Barrel rolls, aggressive turns that disturbed the controllability of the “zombie” (intercepted aircraft in fighter pilot’s jargon), inverted flight: if you use the search function on this site you can read of several such incidents that made the news on media all around the world.
The last episode involved a Russian Su-30 that crossed within 50 feet of a U.S. Navy P-8 Poseidon’s path over the Black Sea during an intercept mission, causing the American maritime patrol aircraft to endure violent turbulence, on Nov. 25, 2017.
However, as a former RC-135 aircraft commander who flew the S, U, V, W, and X models, told us a couple of years ago:
“Prior to the end of the Cold War interceptors from a variety of nations managed to get into tight formation with RC-135s and EP-3s. Smaller airplanes like MiG-21s made it easy. The challenge with the larger airplanes like the Su-27 and MiG-31 is the sheer size of the interceptor as it moves in front of any portion of the intercepted plane.
At least the Su-27 pilot has excellent all-around visibility to see where the back-end of his own airplane is as he maneuvers adjacent to the RC-135.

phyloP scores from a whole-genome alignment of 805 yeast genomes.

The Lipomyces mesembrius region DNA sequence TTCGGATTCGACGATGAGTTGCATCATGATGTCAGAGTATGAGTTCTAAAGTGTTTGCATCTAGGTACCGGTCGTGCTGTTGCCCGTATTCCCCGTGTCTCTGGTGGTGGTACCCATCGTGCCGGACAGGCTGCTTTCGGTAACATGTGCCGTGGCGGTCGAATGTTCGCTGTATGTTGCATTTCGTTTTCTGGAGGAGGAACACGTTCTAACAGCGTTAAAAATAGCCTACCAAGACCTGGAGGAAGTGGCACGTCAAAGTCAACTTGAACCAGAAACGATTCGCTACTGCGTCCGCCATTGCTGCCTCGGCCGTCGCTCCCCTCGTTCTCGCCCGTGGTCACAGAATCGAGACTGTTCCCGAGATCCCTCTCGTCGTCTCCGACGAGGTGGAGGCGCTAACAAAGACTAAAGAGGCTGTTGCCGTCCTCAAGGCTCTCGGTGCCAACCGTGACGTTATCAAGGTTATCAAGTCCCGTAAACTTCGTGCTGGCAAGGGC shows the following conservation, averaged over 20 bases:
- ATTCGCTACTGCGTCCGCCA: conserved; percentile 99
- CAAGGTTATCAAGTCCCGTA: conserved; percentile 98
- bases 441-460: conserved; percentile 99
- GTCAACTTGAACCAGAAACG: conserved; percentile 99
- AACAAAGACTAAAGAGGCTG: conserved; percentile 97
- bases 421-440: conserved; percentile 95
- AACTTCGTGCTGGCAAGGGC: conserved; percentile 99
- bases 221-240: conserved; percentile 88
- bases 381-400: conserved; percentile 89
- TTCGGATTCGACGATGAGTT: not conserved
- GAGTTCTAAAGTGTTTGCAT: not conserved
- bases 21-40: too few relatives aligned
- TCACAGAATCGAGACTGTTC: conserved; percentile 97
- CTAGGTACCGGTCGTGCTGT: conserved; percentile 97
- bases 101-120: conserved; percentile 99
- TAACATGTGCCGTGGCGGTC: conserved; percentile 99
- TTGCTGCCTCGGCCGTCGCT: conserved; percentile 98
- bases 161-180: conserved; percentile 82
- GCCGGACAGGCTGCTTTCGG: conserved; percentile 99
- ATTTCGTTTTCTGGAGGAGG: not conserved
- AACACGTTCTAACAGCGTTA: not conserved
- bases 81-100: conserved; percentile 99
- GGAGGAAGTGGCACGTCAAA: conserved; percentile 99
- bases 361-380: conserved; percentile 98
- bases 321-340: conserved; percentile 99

The U-Boat crew took video of the intercept, which has not been released but shows the precise extent of how close the FLANKER really was. Recent movies taken by a PRC aircraft that was intercepted by a JASDF F-15CJ suggests that the Eagle was very close—until the camera zooms out and shows the Eagle was 70-100 feet away from the wingtip….
Finally, although the number of Russian reactions to Western recon flights has been increasing recently, for 15-20 years (certainly from 1992 through 2010) there were almost no reactions on a regular basis. As such, what passes for dangerous and provocative today was ho-hum to recon crews of my generation (although we weren’t shot at like the early fliers from 1950-1960).”